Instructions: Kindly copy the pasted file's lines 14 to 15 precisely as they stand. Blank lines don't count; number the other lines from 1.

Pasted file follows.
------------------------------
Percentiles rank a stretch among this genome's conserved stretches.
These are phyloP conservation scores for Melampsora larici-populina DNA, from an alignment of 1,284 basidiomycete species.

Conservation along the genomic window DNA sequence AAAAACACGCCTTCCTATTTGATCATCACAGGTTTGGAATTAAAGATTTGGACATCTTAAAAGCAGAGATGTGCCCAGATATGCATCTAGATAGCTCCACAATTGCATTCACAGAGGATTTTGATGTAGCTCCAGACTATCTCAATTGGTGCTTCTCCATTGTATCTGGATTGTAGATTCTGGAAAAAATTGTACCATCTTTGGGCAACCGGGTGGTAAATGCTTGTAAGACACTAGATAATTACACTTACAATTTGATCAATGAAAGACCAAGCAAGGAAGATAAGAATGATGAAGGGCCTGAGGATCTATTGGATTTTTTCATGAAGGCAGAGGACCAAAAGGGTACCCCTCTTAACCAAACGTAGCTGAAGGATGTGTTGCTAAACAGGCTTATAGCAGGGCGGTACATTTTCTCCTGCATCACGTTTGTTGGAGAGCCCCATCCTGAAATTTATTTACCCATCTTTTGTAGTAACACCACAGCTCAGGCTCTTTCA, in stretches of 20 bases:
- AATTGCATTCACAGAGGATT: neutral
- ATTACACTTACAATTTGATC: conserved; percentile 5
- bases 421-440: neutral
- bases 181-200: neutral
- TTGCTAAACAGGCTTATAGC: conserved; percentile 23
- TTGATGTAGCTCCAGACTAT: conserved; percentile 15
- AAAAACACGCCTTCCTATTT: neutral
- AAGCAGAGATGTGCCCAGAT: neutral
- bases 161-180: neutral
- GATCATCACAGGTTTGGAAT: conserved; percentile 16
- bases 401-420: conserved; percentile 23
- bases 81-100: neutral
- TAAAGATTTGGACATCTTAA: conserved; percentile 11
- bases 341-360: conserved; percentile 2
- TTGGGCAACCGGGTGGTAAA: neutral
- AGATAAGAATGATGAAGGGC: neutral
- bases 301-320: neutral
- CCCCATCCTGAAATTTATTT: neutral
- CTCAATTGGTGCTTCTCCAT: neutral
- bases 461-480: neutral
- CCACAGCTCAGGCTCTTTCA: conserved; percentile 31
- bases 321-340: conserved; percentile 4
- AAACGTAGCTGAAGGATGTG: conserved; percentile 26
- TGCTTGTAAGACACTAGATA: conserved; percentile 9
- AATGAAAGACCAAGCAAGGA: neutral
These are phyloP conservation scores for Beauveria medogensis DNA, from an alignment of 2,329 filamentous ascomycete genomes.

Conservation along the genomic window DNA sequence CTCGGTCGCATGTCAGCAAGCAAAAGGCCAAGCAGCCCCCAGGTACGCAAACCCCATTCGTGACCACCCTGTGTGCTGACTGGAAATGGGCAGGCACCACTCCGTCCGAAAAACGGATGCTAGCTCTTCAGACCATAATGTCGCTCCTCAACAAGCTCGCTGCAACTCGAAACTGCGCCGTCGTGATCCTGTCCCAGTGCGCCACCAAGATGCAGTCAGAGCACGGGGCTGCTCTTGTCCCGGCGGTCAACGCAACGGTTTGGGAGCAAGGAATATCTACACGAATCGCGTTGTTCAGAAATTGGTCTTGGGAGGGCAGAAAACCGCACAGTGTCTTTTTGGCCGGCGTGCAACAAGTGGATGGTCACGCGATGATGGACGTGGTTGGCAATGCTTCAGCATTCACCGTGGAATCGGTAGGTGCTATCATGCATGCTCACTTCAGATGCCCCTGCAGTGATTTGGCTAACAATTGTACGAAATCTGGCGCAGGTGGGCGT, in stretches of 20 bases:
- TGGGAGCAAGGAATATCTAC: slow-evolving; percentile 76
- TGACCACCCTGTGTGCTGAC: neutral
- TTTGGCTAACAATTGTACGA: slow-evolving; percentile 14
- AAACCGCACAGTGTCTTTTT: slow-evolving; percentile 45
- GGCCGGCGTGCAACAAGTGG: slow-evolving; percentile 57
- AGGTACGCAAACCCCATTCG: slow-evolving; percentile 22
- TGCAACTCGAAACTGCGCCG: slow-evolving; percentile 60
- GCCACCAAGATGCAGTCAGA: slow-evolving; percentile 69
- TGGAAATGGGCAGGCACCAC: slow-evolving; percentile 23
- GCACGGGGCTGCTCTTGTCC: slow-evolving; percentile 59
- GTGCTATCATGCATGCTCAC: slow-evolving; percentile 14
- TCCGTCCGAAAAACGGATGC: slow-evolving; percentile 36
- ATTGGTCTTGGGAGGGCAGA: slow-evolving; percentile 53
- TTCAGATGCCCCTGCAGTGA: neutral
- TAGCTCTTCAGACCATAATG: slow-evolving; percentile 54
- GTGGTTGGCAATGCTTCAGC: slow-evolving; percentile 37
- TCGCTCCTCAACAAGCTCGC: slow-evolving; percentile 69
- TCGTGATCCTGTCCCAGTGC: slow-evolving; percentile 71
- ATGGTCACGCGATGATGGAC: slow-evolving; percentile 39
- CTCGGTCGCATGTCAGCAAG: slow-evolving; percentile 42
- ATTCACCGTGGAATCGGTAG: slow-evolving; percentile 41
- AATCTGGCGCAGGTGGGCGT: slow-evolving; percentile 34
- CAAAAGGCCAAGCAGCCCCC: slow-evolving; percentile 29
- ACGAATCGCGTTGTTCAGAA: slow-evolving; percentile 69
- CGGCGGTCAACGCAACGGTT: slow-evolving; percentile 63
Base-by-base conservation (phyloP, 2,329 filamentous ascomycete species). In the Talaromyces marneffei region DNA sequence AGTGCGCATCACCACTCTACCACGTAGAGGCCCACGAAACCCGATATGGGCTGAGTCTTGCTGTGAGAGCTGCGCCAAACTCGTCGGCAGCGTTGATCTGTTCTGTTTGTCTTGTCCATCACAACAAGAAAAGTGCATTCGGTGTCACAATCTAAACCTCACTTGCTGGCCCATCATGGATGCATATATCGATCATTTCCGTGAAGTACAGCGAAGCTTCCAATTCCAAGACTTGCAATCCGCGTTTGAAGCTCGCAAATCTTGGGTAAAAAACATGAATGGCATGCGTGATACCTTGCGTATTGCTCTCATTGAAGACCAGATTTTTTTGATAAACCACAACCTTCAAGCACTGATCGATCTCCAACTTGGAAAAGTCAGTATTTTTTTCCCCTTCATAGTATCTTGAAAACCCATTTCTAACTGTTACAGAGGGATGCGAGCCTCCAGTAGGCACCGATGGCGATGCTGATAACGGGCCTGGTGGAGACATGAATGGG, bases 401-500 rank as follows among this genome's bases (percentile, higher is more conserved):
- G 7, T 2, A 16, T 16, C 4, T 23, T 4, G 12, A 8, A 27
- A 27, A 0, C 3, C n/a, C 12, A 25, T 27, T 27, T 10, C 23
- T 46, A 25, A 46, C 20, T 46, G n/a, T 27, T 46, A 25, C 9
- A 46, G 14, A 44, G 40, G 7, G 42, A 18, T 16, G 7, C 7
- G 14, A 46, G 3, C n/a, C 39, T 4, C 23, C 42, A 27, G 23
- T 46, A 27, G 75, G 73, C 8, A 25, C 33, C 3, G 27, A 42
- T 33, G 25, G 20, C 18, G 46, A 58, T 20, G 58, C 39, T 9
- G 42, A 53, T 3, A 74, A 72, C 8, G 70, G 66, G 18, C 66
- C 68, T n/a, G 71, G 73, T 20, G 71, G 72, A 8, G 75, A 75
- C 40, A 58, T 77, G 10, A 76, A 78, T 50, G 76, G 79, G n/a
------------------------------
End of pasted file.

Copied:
- bases 401-420: conserved; percentile 23
- bases 81-100: neutral